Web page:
[BioC] Analyzing expression Affymetrix Hugene1.0.st array

James W. MacDonald jmacdon at uw.edu
Fri Sep 28 18:30:38 CEST 2012

On 9/28/2012 11:41 AM, Steve Lianoglou wrote:
> Hi,
> Totally agree w/ everything Jim has said (this is usually a smart
> thing to do), but just wanted to comment on:
> On Fri, Sep 28, 2012 at 11:21 AM, James W. MacDonald<jmacdon at uw.edu>  wrote:
> [snip]
>> I think this becomes a bit more difficult with the Gene ST arrays, as the
>> negative controls have a nasty habit of looking not only expressed, but
>> differentially expressed. A lot of these controls are supposed to target
>> introns, which makes me wonder how much of the total RNA extracted from a
>> cell is mRNA for which the introns have yet to be excised.
> Instead of such negative control probes, perhaps you (Juan) might know
> something about the types of cells you have data from. In particular,
> perhaps you can justify identifying a multitude of genes that you know
> not to be expressed in these cell types and use some statistics over
> their probe expression to rig up a lower bound of your detection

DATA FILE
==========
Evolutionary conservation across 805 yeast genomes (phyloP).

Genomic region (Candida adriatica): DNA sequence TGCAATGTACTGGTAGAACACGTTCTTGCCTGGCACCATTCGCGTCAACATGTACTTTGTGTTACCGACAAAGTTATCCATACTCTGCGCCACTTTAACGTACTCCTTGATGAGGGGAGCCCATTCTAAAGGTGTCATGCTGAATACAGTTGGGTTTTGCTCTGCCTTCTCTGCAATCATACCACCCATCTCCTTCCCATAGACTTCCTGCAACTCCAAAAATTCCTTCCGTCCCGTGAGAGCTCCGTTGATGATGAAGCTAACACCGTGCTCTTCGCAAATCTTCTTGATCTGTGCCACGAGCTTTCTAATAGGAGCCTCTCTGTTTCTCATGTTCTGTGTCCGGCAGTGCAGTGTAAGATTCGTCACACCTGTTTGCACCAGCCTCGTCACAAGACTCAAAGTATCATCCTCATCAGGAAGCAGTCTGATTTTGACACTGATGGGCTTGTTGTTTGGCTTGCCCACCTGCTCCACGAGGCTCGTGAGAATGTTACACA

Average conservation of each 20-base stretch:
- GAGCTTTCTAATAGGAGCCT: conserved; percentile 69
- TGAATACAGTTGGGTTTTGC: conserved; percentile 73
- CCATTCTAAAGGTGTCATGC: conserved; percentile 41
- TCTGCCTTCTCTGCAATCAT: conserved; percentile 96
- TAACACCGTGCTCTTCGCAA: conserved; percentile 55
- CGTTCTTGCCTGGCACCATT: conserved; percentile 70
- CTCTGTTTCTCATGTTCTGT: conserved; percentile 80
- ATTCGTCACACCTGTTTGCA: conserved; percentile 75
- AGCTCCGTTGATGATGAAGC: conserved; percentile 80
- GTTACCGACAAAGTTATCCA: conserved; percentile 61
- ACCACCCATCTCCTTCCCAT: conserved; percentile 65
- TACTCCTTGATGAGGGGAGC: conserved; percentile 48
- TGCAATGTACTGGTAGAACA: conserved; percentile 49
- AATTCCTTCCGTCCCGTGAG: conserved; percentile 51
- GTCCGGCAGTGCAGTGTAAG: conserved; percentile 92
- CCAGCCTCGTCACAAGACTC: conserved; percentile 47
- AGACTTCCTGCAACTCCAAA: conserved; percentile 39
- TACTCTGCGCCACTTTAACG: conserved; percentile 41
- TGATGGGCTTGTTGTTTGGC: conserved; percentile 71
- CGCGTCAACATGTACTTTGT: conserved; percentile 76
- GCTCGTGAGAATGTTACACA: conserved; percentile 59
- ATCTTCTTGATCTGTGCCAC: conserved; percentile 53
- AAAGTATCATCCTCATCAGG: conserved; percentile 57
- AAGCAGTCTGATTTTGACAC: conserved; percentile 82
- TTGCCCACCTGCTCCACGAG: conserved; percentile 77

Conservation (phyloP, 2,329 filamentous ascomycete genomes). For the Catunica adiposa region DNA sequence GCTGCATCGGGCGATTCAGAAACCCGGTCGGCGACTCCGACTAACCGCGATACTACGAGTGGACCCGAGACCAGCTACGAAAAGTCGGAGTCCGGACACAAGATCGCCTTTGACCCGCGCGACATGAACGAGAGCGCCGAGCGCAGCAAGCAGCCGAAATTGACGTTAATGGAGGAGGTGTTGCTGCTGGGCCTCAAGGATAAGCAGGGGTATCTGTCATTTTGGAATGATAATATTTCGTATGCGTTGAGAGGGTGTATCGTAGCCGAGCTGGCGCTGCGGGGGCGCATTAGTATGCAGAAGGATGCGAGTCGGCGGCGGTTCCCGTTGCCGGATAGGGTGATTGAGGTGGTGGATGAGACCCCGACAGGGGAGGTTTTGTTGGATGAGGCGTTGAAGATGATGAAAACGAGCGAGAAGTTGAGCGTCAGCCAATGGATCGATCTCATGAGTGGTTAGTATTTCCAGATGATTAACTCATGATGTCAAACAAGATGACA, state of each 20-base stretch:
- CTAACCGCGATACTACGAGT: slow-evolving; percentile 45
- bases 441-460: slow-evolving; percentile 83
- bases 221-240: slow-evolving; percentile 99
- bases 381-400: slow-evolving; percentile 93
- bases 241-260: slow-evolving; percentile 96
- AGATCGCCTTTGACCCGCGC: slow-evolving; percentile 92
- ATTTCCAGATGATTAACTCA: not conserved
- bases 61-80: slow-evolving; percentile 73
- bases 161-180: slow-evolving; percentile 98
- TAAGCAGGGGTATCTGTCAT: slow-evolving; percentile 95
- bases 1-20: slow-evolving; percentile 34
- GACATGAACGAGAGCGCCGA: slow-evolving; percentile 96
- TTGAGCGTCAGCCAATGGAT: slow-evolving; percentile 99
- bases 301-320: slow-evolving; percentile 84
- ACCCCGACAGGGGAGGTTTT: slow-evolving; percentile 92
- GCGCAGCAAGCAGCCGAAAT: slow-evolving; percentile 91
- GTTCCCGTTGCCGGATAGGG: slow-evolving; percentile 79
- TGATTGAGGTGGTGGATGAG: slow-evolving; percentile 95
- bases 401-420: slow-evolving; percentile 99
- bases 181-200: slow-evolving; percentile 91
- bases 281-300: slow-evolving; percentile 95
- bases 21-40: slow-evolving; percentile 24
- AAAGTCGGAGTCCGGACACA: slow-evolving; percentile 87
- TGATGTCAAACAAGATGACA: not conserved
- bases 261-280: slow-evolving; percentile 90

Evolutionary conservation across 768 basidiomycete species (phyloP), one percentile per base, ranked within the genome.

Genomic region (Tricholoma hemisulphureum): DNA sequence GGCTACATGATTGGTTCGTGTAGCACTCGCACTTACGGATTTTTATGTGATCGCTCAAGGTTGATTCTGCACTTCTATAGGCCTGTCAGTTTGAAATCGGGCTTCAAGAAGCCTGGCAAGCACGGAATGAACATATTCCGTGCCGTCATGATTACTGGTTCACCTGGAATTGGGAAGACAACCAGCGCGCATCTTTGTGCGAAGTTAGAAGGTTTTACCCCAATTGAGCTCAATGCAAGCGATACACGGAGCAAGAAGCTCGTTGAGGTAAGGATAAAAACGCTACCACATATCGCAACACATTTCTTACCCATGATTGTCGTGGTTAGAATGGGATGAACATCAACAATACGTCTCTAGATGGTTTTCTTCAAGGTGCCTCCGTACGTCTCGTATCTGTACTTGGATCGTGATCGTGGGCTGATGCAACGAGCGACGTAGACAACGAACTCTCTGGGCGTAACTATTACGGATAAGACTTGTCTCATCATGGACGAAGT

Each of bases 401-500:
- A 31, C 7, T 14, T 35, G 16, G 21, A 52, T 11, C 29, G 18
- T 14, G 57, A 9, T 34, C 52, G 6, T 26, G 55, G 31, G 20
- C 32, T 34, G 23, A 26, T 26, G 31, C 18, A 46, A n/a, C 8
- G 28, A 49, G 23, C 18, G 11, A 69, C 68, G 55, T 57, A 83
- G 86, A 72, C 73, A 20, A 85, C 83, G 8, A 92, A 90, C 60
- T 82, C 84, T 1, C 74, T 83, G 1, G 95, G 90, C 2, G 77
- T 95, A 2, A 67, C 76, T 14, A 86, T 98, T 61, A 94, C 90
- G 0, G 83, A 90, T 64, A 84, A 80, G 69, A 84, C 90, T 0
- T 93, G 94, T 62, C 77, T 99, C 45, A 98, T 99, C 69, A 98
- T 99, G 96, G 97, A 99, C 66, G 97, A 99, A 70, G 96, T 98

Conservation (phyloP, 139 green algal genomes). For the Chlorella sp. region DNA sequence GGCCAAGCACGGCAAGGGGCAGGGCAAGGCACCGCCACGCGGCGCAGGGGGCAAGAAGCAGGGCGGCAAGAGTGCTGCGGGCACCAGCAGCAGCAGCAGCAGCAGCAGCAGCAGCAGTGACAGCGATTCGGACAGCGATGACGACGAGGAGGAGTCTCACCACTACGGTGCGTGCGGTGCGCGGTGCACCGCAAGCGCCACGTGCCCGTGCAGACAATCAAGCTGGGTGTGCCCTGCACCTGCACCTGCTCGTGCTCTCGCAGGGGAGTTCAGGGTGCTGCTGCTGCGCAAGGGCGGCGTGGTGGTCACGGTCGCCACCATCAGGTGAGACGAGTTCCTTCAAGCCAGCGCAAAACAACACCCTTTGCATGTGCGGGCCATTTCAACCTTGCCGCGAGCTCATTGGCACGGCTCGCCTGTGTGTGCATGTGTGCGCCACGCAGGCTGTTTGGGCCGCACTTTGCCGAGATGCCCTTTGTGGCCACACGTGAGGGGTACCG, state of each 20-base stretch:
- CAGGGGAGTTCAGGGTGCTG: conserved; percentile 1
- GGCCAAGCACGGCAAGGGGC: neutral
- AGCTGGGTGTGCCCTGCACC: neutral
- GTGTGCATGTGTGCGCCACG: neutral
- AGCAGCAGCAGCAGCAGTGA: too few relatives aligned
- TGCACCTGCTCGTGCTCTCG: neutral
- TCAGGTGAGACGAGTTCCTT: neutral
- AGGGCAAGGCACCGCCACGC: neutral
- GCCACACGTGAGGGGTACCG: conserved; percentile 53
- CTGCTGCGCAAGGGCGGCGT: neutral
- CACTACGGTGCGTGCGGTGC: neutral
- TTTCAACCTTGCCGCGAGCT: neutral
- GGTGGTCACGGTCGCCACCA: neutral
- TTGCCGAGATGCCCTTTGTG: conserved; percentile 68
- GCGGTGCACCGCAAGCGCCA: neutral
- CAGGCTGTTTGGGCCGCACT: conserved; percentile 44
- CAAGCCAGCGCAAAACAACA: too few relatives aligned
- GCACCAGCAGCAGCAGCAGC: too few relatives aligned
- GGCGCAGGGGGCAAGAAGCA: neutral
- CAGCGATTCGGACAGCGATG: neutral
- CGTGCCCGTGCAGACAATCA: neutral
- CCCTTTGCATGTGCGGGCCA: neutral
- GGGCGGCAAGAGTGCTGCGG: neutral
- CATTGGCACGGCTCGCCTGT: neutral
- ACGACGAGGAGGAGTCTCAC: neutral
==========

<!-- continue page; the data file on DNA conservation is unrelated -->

> limit.
> If you don't know this info, and have no expert to ask, maybe you can
> find rna-seq data in cells "close" (using some definition of "close"
> that makes you comfortable) and use that to find such non-transcribed
> genes.
> I guess there's also going to probe (sequence content) effects that
> affect the expression readout of these "silent" probes and what not,
> but ... if you're going for some heuristic thing that you're not using
> as the lynchpin of your study, then perhaps this is passable.

And this in a nutshell is why I am uncomfortable with trying to discern 
expressed from not expressed genes using microarray data. There are any 
number of variables that affect the fluorescence of a given spot on a 
microarray, only one of which is the binding of the target cDNA, and 
even the binding of that cDNA is predicated on GC content, and various 
other stoichiometric variables that I don't think we know or can appreciate.

So I agree with Steve here, that if this is some tangential aspect of 
the study maybe it is OK. But if it is the main thrust of the analysis, 
then caveat emptor.



> -steve

James W. MacDonald, M.S.
University of Washington
Environmental and Occupational Health Sciences
4225 Roosevelt Way NE, # 100
Seattle WA 98105-6099

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